The management staff of Manakau New Horizons Boys’ Home waited in a cramped office and fidgeted. There were four of them, with an empty chair waiting for a fifth. Helen Grenville looked at her watch for the third time in as many minutes. Eight-fifteen and soon the others would drift off, and Monday was such a busy day. She cleared her throat to begin speaking, and in he breezed.
‘Sorry all, not holding you up, am I?’ Terry slid into his chair and dragged his papers out of a battered leather satchel.
‘No more than you do every Monday, Terry,’ Helen replied tightly, ‘and theirs just so much to do today.’
‘Mea culpa, humble apologies, et cetera, et cetera. Come on, let’s not dilly-dally. What’s up, Helen?’
There’s a new boy coming to Manakau New Horizons Boys’ Home. Hamish Graham. Fourteen-years-old, ultra-bright, ultra-violent. He’s been in trouble since he was a small child, and no one seems to quite know what to do with him. Hamish knows, and he’ll tell you if you ask him. Actually, he’ll tell you even if you don’t ask. And Hamish, via a journal, will also tell you why he behaves the way he does. To him, it’s clear and simple and those who don’t understand are just not trying. He has his heroes: foremost among them Alexander the Great. But there are others too, war heroes and legends, and Hamish is sure he’d be more understood in their worlds than he is in his own present world. People in this world seem to lack the will or intelligence to understand him. But that’s their problem, he reasons, not his. The cover shows a teenager’s single eye staring intently out, intelligent and provocative.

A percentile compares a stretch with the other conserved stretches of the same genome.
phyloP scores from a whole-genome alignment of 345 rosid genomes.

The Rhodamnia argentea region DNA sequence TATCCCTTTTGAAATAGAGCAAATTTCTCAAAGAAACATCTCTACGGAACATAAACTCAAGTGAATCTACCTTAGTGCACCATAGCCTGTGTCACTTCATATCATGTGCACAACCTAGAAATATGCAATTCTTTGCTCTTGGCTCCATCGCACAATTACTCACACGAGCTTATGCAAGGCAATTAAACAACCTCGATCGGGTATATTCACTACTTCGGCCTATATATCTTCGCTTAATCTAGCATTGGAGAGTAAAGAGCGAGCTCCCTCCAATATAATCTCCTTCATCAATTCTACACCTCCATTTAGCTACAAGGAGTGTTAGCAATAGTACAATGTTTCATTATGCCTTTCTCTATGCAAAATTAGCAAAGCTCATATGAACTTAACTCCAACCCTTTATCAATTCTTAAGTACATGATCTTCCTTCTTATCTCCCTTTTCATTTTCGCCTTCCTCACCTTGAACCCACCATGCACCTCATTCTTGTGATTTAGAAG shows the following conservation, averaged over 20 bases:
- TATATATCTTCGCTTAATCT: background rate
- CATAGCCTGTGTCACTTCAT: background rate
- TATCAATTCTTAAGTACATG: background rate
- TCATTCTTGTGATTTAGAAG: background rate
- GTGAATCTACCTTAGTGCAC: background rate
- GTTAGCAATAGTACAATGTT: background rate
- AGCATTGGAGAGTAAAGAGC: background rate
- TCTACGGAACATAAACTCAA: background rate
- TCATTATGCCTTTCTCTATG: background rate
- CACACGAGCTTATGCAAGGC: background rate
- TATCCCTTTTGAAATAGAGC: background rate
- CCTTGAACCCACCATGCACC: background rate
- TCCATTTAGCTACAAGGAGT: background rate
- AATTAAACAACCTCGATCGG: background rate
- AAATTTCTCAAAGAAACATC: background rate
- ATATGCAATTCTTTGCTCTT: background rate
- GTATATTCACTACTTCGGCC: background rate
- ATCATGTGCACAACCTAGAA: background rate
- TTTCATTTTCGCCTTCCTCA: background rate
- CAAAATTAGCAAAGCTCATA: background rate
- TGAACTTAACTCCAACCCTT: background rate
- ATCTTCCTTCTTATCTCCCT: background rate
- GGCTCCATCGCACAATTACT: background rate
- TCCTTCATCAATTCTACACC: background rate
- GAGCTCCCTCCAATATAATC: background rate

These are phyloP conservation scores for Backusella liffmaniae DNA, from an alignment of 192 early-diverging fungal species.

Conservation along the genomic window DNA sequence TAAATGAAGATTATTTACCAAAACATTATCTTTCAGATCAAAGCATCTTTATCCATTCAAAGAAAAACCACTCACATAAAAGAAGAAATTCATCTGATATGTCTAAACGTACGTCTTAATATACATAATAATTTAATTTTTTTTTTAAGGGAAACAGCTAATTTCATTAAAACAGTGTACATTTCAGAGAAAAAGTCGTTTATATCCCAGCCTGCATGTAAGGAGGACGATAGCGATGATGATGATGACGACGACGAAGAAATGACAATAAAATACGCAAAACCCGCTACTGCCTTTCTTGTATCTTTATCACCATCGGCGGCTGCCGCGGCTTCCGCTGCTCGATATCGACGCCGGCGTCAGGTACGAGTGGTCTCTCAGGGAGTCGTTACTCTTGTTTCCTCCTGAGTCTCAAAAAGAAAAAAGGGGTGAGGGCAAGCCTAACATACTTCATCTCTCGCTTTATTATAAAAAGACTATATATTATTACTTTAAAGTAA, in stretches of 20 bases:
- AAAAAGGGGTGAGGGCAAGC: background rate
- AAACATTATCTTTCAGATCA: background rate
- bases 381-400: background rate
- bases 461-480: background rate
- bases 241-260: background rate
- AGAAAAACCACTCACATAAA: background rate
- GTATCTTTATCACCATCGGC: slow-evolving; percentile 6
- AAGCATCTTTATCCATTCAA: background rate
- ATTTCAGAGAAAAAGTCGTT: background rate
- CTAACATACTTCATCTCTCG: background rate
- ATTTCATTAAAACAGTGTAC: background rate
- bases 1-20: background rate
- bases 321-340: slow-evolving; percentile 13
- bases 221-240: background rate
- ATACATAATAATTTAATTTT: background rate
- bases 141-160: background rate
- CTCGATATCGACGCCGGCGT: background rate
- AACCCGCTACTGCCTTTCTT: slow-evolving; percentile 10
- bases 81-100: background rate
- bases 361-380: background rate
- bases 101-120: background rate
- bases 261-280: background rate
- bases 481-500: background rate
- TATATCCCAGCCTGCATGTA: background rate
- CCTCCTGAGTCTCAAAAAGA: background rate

A novel with the title Violence 101, and with a cover like this is not going to be light and fluffy. And nor should it be. Denis Wright dives deep into a troubled boy’s psyche and looks out through his eyes. To him, his reactions and responses are totally reasonable. But to most of the staff at the ‘homes’, his reactions and explanations are something quite other. Violence 101 is not an easy read, and again, it shouldn’t be. It takes the reader from an uncomfortable place, pushes them hard until finally they stand on the edge of a precipice with the wind blowing the wrong way. Is Hamish right? Is he just misunderstood by those with insufficient intelligence or imagination? Or is Hamish the ultimate unreliable narrator, showing that his intelligence has one big blind spot when it comes to self-analysis. An uncomfortable yet riveting read. Recommended for lower- to mid-secondary readers and beyond.
Violence 101, Denis Wright
Black Dog Books 2011
review by Claire Saxby, Children’s author
This book can be purchased in good bookstores, or online from Fishpond.